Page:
Thursday, September 12, 2013

(NEWZIMBABWE) Next leader could be a woman: Stevenson
26/08/2013 00:00:00
by Staff Reporter

ZIMBABWE’S ambassador to Senegal Trudy Stevenson has expressed the hope that the next country’s next leader could be a woman.

Speaking, in a recent interview with African Press Agency at its Dakar head offices, Ambassador Stevenson argued that a woman president would "certainly raise the country’s profile in virtually every sphere".

Liberia elected Africa’s first ever woman head of state, Ellen Johnson-Sirleaf during the 2007 elections while the Malawian President Joyce Banda succeeded Bingu Wa Matharika who died last year.

Stevenson said incumbent vice president Joice Mujuru who has been in the position since 2004 stood a good chance of taking over from President Robert Mugabe who has run the country since independence in 1980.

Mugabe, who turned 89 this year, was last month re-elected or a new five-year term in office, and analysts see him serving the full term despite concerns over his advanced age and rumoured poor health.
Mujuru has been touted as a possible successor but she would likely be challenged by defence minister Emmerson Mnangagwa.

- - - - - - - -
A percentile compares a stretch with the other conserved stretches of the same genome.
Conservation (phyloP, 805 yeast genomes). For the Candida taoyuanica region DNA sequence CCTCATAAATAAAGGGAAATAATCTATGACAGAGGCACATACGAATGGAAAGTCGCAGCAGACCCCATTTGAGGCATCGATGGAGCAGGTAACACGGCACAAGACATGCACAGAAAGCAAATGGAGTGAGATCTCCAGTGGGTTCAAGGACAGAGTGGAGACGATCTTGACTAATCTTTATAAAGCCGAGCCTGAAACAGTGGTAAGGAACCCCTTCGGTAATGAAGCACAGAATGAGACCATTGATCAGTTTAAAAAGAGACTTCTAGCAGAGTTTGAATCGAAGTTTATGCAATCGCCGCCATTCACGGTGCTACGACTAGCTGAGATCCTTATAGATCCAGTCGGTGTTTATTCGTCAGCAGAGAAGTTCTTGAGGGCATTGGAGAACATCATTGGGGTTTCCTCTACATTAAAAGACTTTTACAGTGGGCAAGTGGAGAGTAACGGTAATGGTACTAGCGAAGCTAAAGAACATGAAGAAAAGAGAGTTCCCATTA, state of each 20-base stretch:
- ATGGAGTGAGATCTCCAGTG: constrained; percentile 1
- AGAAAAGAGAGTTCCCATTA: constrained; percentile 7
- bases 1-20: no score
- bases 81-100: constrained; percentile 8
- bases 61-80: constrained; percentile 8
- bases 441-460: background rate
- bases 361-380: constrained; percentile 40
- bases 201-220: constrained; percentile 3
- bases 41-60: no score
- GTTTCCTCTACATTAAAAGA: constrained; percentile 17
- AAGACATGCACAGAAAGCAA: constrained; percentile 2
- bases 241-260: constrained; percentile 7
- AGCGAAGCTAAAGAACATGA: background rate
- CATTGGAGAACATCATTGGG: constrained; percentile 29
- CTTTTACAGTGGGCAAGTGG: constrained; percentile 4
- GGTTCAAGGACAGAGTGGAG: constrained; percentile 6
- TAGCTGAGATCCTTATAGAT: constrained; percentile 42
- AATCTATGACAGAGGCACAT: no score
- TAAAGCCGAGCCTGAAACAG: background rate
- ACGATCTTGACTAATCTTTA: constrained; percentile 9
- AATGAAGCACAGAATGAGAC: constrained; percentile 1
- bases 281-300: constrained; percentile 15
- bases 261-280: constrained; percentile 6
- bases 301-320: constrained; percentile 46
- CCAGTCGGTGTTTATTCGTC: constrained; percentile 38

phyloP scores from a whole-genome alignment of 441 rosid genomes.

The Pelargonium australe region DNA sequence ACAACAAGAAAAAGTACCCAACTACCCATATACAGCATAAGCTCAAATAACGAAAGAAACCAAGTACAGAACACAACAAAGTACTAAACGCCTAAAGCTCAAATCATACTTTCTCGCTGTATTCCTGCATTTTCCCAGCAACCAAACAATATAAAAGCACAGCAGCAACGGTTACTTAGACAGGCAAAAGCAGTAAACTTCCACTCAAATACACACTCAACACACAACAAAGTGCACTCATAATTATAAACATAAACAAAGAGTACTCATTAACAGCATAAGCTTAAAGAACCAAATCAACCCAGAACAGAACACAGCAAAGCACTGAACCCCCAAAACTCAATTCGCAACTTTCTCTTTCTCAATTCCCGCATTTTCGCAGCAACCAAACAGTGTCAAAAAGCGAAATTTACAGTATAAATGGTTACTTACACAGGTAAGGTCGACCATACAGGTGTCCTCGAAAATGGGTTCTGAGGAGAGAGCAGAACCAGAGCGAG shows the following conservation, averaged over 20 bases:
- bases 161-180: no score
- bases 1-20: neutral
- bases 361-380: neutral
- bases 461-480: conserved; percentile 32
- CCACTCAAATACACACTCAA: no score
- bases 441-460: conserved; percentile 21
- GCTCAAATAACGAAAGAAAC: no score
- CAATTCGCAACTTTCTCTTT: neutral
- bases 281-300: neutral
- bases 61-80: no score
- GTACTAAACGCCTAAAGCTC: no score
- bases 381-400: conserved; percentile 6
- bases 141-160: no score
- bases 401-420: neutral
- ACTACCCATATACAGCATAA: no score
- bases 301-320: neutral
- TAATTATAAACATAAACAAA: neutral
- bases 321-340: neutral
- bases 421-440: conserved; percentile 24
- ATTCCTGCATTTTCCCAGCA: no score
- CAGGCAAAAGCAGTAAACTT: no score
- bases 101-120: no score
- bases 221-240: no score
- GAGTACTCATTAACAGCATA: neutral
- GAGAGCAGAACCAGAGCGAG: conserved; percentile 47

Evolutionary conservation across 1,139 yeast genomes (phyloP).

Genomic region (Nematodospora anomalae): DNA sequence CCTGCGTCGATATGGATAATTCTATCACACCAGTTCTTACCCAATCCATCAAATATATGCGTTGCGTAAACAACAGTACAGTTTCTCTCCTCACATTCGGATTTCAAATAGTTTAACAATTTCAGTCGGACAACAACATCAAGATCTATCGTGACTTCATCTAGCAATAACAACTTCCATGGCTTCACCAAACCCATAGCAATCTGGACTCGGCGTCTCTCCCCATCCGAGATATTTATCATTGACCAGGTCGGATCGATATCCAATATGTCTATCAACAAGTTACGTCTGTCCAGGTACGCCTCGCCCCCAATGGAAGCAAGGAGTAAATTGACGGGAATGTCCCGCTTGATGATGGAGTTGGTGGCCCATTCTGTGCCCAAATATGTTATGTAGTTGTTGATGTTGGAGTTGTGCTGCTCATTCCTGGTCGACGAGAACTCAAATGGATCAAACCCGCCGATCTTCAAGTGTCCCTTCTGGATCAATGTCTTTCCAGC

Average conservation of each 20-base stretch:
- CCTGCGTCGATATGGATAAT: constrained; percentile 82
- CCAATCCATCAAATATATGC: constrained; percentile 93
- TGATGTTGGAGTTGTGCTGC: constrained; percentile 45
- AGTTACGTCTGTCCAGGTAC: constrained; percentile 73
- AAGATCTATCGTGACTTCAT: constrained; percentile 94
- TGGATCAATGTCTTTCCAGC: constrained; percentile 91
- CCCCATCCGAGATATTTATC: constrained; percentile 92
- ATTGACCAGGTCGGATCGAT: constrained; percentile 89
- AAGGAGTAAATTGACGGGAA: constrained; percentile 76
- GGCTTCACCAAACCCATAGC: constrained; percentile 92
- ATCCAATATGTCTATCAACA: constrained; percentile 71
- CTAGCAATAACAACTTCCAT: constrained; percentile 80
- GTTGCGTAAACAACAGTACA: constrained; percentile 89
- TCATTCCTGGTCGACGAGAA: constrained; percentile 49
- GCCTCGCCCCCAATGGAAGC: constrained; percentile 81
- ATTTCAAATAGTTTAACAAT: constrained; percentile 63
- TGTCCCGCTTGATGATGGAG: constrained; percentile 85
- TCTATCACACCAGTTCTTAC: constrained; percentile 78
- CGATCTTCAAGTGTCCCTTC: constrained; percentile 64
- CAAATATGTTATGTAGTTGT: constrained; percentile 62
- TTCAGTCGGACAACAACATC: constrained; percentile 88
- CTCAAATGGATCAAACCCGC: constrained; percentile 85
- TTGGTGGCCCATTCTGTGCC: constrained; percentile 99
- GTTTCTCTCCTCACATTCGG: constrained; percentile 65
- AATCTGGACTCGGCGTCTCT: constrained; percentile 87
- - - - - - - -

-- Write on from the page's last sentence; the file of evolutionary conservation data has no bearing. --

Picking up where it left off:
Despite denying harbouring any presidential ambitions, the two rivals are said to be fiercely jostling for the top job behind the scenes with analysts warning that Zanu PF could be torn apart if Mugabe’s succession is no handled properly.

Meanwhile, regarding the post electoral climate in the country, Ambassador Stevenson was categorical, stating that: “there will be no post-electoral violence this year!”

She said Zimbabweans have learnt from their past mistakes in the aftermath of the 2008 presidential poll when scores were killed and injured.

“Generally speaking, Zimbabweans are not violent … we dislike violence and I doubt it very seriously if there would be any election-related violence.” she said.

She explained that “even a post-Mugabe Zimbabwe will remain peaceful and progressive,” adding, “the proof is that Zimbabweans have already yielded to President Mugabe’s call to remain one, united and peaceful”.

The envoy also called on the international community particularly Africans not to believe in the “tales told about my country’s wrongs in the indigenisation and land reform process”.

She asked: “don’t you think it is fair for Zimbabweans to own only 51 percent of the businesses in the country and their land?”

Ambassador Stevenson said bilateral cooperation with Senegal ranges from education, to mining, tourism and agriculture with significant exchanges between the two countries in these areas.

Most importantly, she said that Senegal stands to benefit greatly from Zimbabwe’s experience in dairy farming and tourism in which the country has a comparative advantage.

“But we in Zimbabwe want to learn from Senegal’s experience in how people and animals co-exist in several of Senegal’s animal parks”, the envoy said with a smile suggesting admiration.

She revealed plans by the two countries to strengthen bilateral trade through a joint commission that is expected to meet in Harare soon.

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